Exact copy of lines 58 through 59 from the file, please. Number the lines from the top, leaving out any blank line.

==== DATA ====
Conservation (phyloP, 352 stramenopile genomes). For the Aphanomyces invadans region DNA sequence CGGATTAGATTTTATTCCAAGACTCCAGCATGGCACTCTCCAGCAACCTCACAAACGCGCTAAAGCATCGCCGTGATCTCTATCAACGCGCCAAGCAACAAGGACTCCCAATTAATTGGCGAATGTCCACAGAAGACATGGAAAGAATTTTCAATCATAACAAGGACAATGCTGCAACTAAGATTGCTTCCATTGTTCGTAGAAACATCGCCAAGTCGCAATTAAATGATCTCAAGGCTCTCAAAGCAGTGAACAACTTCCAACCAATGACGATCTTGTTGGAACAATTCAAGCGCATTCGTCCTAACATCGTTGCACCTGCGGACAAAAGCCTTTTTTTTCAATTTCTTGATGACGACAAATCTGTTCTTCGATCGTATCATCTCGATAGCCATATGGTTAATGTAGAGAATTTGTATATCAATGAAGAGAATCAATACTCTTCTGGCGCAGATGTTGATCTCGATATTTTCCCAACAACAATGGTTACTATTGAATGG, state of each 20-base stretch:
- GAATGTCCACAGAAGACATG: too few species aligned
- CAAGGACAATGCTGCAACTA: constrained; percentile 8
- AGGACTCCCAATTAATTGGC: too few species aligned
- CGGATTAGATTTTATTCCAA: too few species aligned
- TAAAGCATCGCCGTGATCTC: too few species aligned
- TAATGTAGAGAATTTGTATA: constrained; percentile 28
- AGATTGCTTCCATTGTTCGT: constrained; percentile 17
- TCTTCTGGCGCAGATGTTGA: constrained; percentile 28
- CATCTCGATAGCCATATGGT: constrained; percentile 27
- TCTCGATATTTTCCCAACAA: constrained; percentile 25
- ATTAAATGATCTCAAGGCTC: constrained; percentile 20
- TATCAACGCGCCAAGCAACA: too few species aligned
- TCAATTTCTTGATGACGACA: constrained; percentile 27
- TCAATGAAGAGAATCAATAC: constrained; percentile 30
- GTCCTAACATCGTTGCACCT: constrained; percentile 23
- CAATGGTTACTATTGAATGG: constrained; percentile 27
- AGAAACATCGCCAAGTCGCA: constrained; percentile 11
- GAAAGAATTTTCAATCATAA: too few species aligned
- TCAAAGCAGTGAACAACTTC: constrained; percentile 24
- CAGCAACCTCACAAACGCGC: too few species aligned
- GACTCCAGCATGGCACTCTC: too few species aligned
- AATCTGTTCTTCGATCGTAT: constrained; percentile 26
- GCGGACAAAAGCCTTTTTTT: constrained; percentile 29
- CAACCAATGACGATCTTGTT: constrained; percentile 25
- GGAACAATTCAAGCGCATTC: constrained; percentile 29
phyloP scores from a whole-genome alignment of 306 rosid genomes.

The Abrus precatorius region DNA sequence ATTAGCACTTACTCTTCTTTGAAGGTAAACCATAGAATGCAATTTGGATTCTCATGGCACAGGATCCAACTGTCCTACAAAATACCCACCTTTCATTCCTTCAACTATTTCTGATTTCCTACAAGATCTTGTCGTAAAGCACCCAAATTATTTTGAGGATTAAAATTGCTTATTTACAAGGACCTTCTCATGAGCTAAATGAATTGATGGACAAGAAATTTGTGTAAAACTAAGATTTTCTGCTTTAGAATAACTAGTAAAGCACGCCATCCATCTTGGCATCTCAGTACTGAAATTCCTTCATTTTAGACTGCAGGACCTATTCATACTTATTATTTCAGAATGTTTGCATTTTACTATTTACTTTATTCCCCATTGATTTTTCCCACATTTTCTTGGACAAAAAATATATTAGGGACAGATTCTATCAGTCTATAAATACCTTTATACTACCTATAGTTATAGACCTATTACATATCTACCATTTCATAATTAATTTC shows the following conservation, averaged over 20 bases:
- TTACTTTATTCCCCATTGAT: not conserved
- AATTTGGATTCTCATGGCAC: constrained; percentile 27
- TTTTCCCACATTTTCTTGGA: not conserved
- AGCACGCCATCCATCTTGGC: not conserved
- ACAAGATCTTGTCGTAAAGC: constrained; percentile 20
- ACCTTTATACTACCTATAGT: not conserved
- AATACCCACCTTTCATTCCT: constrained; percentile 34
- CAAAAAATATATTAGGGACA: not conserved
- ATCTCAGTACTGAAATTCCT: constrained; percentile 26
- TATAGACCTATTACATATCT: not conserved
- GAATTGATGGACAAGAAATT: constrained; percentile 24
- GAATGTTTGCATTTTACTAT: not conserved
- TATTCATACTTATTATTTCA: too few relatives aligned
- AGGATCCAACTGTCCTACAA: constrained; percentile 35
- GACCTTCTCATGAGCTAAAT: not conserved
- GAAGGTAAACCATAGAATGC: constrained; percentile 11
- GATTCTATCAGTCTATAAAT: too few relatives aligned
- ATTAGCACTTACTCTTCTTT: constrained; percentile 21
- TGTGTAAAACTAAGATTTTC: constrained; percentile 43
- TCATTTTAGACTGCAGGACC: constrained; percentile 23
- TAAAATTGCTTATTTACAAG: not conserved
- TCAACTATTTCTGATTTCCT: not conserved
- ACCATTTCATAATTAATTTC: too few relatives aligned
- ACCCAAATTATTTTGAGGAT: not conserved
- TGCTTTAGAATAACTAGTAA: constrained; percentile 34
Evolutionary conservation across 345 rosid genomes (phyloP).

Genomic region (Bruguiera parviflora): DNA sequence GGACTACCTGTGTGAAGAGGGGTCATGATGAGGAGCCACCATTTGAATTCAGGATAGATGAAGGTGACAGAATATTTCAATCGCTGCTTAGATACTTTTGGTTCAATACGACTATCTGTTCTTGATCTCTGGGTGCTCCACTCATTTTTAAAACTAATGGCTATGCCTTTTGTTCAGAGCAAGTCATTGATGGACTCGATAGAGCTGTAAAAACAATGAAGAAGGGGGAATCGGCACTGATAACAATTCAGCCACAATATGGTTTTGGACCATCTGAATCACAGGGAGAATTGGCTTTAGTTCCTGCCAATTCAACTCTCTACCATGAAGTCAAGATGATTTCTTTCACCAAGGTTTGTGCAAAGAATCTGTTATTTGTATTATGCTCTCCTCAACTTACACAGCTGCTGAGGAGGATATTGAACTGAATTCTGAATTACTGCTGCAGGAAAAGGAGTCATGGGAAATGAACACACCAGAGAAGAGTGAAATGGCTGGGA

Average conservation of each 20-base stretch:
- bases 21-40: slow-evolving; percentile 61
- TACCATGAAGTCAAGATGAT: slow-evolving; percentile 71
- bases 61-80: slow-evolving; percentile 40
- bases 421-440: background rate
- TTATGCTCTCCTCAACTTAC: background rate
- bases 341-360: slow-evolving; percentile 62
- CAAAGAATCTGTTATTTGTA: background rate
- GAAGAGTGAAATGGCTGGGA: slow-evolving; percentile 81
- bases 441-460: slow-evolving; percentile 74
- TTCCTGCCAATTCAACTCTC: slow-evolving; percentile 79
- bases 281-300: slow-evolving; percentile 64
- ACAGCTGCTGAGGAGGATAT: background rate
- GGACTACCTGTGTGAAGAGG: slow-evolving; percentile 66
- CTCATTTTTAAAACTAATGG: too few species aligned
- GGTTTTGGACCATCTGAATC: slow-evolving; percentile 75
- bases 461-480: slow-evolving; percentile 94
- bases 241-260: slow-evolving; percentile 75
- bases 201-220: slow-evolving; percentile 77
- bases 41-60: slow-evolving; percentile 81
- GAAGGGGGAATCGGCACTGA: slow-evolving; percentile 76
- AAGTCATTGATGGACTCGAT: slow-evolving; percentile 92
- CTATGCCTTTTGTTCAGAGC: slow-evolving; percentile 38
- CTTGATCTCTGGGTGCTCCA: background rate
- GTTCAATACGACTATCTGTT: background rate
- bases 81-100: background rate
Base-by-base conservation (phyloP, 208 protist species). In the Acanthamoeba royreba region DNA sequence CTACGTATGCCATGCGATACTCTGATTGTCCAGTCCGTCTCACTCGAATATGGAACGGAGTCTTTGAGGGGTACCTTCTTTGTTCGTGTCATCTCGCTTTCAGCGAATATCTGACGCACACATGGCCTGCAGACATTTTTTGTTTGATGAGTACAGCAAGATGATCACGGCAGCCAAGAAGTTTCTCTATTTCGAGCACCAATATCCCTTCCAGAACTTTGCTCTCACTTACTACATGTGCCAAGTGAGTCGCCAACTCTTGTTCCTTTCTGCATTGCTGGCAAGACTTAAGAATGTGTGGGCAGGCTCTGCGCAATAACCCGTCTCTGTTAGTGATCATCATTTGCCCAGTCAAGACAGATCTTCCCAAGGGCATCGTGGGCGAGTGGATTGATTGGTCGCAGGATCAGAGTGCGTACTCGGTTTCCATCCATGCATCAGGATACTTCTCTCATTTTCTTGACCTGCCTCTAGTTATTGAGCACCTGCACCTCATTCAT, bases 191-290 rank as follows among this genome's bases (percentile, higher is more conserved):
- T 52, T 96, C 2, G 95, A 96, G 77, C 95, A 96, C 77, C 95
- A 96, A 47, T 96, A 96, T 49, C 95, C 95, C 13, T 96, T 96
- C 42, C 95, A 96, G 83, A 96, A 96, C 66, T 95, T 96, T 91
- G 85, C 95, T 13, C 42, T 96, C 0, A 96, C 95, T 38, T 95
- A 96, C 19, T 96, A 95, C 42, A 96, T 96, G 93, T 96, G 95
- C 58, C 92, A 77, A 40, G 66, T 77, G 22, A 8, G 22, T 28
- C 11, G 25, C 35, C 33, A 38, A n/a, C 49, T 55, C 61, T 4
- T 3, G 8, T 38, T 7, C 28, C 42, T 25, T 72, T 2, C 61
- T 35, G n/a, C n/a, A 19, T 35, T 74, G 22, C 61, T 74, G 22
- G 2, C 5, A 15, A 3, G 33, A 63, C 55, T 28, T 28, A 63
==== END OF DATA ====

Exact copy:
- TACCATGAAGTCAAGATGAT: slow-evolving; percentile 71
- bases 61-80: slow-evolving; percentile 40